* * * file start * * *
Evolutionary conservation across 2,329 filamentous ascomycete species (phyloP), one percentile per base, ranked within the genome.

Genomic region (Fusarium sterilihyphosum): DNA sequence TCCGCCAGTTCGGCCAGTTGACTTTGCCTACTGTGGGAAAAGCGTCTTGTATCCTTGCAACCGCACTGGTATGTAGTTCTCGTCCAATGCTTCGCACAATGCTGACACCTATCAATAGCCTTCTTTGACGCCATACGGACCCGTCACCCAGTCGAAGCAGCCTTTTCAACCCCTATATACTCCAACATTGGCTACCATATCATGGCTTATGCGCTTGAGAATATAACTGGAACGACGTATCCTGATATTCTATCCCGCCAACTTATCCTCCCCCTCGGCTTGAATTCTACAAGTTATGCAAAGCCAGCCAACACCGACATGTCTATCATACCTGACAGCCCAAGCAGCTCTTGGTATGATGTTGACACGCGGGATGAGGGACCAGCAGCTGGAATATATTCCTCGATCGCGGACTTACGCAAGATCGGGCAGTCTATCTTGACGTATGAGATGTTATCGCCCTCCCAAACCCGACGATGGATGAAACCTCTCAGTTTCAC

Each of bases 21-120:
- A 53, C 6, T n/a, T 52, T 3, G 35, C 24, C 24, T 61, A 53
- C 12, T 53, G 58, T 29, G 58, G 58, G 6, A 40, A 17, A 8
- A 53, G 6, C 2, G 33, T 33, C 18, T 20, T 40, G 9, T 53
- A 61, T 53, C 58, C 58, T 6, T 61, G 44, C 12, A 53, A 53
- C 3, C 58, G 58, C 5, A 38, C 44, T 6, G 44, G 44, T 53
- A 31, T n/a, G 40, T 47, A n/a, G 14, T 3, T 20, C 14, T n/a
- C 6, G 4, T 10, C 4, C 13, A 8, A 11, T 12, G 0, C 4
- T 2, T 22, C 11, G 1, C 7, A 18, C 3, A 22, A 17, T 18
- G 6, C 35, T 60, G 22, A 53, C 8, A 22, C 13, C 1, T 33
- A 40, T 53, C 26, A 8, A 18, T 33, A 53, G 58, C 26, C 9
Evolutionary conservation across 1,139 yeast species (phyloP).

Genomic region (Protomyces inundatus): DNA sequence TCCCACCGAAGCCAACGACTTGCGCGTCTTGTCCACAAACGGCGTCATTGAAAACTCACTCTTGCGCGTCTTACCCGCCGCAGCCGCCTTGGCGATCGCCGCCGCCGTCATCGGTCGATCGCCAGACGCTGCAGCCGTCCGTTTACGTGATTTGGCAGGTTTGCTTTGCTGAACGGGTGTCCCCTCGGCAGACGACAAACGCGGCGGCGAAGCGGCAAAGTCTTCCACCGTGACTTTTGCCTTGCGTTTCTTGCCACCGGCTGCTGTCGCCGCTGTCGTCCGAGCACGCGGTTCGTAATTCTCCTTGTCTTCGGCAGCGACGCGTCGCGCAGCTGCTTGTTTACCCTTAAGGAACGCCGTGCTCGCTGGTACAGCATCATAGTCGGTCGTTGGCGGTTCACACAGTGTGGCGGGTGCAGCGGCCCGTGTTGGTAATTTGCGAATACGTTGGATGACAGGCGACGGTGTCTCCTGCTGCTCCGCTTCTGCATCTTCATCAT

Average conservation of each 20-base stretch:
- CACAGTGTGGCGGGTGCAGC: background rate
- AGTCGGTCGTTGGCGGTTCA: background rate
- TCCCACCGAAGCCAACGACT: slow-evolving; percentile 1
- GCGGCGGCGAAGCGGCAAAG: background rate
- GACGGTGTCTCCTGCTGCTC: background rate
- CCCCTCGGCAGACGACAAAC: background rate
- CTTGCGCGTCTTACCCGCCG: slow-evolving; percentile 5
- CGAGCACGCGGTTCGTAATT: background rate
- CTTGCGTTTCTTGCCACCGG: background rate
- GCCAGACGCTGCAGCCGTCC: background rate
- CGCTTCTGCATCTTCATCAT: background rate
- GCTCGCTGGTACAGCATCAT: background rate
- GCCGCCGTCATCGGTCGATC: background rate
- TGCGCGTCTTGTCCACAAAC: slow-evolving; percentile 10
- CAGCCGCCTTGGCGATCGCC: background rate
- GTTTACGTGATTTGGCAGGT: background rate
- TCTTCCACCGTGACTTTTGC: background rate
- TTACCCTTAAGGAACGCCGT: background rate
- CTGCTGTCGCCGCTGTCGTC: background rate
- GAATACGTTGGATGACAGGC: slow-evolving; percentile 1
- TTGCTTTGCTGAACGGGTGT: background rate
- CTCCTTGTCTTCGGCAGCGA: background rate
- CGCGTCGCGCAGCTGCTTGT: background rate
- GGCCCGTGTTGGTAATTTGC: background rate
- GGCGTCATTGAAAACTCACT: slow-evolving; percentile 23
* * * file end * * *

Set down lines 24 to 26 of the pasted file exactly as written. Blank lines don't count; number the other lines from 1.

- CGAGCACGCGGTTCGTAATT: background rate
- CTTGCGTTTCTTGCCACCGG: background rate
- GCCAGACGCTGCAGCCGTCC: background rate